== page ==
I'm not concerned with illustrating this situation for you, specifically, but instead for others who may be reading comments on this thread. You of course are free to believe whatever you wish, just as my cat is free to gag up the pills I give him for the hyperthyroid condition that will kill him if it goes untreated, heh!
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  35. @Bob Close, from #29, regarding: "Where is the verified experimental or actual measurements to support this strange assumption, or its corollary that ongoing atmospheric increases in CO2 above 400-500ppm will automatically create a tip over effect into runaway spiraling catastrophic warming?

    This critical data is now urgently required because without it one can only conclude that it is wishful thinking or worse to blame fossil fuel generated CO2 for most of the current global warming and its supposed undesirable effects. Lets get the science more exact and in perspective."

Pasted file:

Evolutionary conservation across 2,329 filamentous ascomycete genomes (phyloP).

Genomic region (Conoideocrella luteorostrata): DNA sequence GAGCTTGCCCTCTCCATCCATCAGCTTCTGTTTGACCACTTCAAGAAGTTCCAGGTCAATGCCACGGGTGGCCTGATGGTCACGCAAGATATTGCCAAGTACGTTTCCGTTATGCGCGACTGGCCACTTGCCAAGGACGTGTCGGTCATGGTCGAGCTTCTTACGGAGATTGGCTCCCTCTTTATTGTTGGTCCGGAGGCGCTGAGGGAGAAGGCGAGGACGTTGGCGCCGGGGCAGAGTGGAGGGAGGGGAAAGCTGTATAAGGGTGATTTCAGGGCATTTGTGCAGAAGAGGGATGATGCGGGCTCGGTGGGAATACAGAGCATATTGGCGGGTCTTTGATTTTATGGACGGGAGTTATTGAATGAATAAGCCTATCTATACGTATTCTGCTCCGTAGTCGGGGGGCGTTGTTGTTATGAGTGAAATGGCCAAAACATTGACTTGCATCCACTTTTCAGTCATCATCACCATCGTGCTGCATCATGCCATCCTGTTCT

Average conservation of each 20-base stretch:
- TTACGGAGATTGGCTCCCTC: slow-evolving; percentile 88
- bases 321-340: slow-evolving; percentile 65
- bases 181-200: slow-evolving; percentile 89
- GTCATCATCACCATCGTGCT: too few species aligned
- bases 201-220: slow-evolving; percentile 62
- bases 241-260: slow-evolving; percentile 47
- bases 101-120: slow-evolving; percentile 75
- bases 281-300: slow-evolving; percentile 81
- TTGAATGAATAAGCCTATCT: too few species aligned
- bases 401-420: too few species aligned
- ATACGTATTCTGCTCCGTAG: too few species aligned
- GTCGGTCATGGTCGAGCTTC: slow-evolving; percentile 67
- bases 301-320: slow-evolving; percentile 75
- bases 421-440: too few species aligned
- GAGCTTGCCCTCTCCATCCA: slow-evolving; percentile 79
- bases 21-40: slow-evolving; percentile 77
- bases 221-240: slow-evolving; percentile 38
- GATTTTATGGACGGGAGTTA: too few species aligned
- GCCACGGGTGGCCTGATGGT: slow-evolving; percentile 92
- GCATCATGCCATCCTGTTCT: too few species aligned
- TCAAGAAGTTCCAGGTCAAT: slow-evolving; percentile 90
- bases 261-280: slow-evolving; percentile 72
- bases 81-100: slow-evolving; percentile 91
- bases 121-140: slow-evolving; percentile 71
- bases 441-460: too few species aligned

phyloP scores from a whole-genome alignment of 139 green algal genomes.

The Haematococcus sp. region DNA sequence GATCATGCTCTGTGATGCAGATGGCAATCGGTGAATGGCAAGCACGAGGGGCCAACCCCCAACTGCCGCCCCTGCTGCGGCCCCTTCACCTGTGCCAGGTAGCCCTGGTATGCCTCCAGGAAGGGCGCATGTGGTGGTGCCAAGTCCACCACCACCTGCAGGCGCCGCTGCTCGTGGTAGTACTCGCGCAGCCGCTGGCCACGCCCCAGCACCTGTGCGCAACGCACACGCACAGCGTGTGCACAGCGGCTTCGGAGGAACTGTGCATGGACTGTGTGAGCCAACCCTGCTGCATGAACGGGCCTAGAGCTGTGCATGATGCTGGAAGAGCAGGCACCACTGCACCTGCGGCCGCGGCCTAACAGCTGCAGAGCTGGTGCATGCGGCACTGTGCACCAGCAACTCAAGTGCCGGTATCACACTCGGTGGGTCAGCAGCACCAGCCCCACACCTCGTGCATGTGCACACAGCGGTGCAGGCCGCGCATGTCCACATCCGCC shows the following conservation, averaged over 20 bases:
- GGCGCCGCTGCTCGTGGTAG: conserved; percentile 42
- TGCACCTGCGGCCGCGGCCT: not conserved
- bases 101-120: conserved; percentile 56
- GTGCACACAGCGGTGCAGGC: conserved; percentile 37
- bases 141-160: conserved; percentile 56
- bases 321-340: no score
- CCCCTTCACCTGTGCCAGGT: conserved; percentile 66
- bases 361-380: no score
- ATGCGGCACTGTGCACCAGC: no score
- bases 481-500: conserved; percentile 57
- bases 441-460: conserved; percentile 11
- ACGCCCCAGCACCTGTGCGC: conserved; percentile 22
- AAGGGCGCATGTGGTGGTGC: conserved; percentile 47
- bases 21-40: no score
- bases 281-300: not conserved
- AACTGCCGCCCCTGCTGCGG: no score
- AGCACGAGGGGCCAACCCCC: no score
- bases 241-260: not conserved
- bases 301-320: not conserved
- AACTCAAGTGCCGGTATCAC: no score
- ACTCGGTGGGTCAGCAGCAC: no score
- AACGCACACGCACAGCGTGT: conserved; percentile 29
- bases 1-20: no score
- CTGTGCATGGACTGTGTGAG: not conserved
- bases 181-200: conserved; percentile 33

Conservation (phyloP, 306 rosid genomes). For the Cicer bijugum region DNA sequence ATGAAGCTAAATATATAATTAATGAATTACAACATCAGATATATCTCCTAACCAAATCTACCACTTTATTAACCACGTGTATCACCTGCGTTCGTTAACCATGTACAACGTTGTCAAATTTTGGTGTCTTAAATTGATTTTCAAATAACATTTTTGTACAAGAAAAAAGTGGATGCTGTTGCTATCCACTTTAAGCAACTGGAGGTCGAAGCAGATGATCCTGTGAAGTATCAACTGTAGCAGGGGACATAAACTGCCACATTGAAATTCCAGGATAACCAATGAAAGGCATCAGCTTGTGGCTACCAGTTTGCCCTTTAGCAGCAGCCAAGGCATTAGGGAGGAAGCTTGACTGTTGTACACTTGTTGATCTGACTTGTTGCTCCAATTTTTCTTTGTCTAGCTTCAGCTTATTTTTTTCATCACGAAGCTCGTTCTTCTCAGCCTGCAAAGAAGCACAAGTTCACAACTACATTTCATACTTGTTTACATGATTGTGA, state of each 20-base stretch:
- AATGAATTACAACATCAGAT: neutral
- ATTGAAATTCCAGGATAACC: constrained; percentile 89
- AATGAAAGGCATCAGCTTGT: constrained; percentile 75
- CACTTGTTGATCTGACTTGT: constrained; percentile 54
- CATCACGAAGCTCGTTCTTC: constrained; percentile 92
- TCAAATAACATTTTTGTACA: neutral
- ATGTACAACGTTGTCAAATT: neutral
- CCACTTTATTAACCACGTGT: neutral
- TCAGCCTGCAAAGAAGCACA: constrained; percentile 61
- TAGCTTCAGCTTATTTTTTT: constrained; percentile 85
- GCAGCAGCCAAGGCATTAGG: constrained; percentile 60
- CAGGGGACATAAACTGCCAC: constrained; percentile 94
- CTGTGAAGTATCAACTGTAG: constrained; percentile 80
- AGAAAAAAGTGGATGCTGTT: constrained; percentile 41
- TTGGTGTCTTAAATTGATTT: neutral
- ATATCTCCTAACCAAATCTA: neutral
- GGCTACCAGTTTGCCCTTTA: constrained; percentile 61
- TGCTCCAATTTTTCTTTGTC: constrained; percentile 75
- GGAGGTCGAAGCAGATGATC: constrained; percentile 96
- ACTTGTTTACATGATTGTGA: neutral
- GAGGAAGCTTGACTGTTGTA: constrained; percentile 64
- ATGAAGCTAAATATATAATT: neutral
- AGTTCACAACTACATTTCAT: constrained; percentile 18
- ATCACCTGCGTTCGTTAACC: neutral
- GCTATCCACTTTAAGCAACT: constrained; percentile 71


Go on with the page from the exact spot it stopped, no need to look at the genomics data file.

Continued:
Regarding the first part, do you really want to do the experiment? Well, we're doing it?

    Regarding the second part, yes, I agree, and that should logically be the basis for a massive increase in funding for climate science to get to the bottom of the question. There are two problems with that: First, the physics can already explain what's happening, and the mathematics say the changes *might* be catastrophic non-linear bifurcations. Second, even if that were not believed, the funding is not forthcoming. Indeed, the tendency from They Who Must Be Obeyed is to reduce funding. Pardon me if I consider the proposal a red herring.
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    Moderator Response:

    [DB] All-caps converted to bold. Please, no all-caps.

    Please note that the comment your are replying to was from 2010, not 2012.